Nobody wants to upgrade to Windows 11! Free upgrade can’t compete with Windows 10

Windows 11 launched in early October, with the next generation of Microsoft’s iconic operating system available preinstalled on select new devices, and rolled out in stages to existing Windows 10 machines. However, this phased approach has its drawbacks – as new research reveals that a small percentage of PCs are actually running the new operating system. According to a Lansweeper study, less than one percent (0.21) of PCs analyzed run Windows 11.

In fact, the IT asset management company has found that more PCs are running Windows software that has reached end of support.

Their research found that 3.62% of Windows machines are running Windows XP, while Windows 8 is used on 0.95% of PCs, according to a report from Techradar.

Both of these operating systems reached their end of life years ago, which means computers running this software do not receive critical security updates.

And, as the WannaCry attack that wreaked havoc on the NHS pointed out, it can cause untold damage to any PC running outdated software.

In total, the Lansweeper study found that almost one in 10 (9.93%) of the PCs analyzed were running versions of Windows that had reached their end of life.

This would therefore include machines installed with Windows 7, Windows 8 and Windows XP.


There could be a number of reasons why Windows 11 adoption is currently so low.

When Windows 11 was first announced, the high minimum specs angered PC fans.

High specifications required to run the software include a machine that must support Secure Boot, Trusted Platform Module (TPM) 2.0, and run at least an 8th Generation AMD 2000 or Intel chip.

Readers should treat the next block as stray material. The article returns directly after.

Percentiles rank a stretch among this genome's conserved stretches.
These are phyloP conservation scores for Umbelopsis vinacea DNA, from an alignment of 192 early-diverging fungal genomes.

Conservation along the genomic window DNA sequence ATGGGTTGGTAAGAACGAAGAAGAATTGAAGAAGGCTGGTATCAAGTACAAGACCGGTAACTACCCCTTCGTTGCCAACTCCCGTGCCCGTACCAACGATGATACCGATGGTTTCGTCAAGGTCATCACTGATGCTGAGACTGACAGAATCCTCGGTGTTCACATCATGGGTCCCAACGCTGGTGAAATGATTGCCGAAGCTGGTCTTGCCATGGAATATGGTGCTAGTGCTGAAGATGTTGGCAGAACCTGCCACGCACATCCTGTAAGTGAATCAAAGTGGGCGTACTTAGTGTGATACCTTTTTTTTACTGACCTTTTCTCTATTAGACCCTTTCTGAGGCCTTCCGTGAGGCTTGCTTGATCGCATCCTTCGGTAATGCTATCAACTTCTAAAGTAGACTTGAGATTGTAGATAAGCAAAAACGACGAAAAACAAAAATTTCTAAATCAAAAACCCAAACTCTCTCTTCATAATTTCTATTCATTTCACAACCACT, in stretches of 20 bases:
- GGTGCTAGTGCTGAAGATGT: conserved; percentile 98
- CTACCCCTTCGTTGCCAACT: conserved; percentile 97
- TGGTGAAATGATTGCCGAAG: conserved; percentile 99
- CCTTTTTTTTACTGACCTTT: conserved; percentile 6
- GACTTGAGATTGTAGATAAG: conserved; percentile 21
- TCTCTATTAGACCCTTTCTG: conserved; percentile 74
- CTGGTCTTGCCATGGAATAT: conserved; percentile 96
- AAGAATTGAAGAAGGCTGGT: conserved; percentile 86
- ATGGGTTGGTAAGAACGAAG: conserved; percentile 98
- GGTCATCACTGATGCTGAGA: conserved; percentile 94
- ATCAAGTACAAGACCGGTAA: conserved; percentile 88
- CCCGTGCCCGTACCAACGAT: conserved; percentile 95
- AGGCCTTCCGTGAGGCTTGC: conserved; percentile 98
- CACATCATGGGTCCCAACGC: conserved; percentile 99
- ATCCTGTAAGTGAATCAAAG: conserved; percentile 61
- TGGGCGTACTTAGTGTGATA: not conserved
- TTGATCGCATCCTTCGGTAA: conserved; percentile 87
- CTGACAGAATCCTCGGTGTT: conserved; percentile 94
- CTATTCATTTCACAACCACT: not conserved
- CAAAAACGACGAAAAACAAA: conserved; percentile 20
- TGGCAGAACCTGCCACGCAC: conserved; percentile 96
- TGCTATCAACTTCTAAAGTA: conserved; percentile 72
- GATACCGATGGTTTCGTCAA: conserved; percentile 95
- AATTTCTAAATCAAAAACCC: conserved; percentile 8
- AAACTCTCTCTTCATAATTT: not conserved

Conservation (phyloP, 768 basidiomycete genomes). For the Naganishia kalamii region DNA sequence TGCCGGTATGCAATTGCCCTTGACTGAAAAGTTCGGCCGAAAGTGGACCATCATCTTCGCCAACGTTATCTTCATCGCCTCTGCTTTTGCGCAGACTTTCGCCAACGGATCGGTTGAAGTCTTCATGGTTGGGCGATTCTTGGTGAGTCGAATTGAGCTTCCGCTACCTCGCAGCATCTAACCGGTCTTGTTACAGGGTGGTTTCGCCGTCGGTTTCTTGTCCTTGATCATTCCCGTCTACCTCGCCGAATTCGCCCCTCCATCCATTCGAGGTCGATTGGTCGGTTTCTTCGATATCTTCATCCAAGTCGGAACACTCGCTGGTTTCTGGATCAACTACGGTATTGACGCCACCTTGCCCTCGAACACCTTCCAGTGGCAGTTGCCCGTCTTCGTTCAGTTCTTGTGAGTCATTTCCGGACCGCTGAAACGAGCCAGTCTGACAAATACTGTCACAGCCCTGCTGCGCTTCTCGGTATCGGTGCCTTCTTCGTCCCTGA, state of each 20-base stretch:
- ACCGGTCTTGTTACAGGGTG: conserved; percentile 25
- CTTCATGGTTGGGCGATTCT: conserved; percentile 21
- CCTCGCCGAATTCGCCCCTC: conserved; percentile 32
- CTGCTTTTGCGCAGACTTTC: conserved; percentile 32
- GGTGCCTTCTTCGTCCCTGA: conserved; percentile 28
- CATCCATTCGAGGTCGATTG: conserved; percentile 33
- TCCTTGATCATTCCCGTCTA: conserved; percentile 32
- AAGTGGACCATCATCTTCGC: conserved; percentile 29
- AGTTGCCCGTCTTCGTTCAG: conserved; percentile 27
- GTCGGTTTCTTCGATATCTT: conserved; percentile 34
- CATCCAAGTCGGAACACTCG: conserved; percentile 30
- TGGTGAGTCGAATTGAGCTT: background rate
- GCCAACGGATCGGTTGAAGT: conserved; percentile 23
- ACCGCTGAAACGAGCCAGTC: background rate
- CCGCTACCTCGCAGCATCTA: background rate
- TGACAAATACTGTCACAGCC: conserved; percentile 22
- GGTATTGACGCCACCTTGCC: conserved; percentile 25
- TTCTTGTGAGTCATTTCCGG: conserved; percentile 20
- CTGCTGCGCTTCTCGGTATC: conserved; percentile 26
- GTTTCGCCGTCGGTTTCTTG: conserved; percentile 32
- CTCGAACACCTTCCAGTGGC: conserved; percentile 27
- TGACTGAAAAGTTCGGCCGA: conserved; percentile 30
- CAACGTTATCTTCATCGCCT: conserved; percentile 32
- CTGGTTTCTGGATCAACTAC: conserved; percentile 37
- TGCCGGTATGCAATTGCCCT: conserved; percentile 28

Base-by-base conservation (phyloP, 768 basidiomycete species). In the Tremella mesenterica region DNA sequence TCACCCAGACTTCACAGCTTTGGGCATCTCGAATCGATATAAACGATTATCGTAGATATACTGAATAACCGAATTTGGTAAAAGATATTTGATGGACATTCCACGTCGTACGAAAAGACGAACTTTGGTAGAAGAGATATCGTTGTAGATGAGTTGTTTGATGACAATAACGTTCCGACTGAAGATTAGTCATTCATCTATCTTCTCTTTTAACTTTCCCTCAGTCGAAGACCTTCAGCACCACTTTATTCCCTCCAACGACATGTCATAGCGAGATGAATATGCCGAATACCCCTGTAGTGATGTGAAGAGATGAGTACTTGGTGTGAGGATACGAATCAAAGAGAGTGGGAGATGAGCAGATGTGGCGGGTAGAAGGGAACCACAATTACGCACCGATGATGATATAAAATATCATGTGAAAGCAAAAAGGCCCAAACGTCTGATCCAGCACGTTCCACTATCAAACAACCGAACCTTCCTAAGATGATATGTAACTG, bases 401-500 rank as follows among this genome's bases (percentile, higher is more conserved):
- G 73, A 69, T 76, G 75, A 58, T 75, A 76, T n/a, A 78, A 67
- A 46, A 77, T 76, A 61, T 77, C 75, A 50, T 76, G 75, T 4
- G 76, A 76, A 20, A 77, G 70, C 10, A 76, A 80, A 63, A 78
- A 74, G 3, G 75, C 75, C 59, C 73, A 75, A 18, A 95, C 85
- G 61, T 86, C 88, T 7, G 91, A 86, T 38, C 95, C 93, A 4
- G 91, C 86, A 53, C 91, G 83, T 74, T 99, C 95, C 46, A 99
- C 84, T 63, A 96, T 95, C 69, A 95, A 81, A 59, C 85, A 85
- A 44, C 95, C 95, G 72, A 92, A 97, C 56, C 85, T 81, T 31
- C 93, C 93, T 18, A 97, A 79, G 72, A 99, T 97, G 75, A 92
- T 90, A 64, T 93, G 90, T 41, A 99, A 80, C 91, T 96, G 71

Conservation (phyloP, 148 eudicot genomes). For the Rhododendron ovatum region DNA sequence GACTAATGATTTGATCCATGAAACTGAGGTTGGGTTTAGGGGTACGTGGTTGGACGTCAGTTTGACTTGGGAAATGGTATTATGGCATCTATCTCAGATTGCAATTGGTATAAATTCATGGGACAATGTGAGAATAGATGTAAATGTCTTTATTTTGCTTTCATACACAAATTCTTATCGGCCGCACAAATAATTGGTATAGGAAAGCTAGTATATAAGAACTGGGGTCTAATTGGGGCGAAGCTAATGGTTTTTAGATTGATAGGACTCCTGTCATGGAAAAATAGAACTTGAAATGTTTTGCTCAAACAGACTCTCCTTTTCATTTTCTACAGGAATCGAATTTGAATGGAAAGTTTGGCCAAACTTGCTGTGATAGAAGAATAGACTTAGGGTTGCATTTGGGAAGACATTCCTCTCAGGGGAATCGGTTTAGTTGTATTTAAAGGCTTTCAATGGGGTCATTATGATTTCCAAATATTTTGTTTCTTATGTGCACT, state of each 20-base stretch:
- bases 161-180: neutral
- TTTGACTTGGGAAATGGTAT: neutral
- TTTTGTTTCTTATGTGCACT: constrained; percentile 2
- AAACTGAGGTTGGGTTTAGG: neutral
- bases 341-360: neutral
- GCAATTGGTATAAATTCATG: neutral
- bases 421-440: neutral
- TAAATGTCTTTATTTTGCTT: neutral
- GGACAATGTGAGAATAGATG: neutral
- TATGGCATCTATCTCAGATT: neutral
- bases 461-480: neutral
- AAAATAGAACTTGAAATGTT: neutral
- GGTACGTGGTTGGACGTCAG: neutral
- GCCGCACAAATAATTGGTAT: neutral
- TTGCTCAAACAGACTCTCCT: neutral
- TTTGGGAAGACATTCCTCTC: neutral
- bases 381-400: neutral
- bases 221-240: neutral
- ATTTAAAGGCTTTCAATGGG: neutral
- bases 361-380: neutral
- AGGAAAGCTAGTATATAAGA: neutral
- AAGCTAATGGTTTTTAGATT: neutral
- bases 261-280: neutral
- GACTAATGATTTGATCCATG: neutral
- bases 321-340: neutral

Secure Boost and TPM 2.0 are hardware-level security features that tend to be found and enabled only on recently released PCs.

The other reason for the low installation rate of Windows 11 so far could be the time it takes to deploy the software upgrade.

It is expected that by the middle of next year, all eligible PCs will be able to download the Windows 11 update.

So there are still millions of people who cannot download Windows 11 upgrade at this time.

Speaking on the results of the study, Roel Decneut, Marketing Director of Lansweeper, said: “The situation poses a significant cybersecurity risk as Microsoft no longer provides bug fixes or security fixes for Windows Vista, 2000, XP and 7. Although the majority of users are using newer operating systems, the billions of active Windows devices around the world mean that there could still be millions of people using unsecured devices and open to attacks. Plus, a lot of these outdated systems are expected to run on corporate devices, which means it’s not just personal information that’s online. “

If you are feeling a bit of déjà vu reading this, then there are good reasons.

Windows 11’s predecessor – Windows 10 – took a long time to overtake Windows 7, which for years remained the leading operating system in terms of market share.

It took three years for Windows 10 to overtake Windows 7 and claim the top spot after its first launch.

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Steven L. Nielsen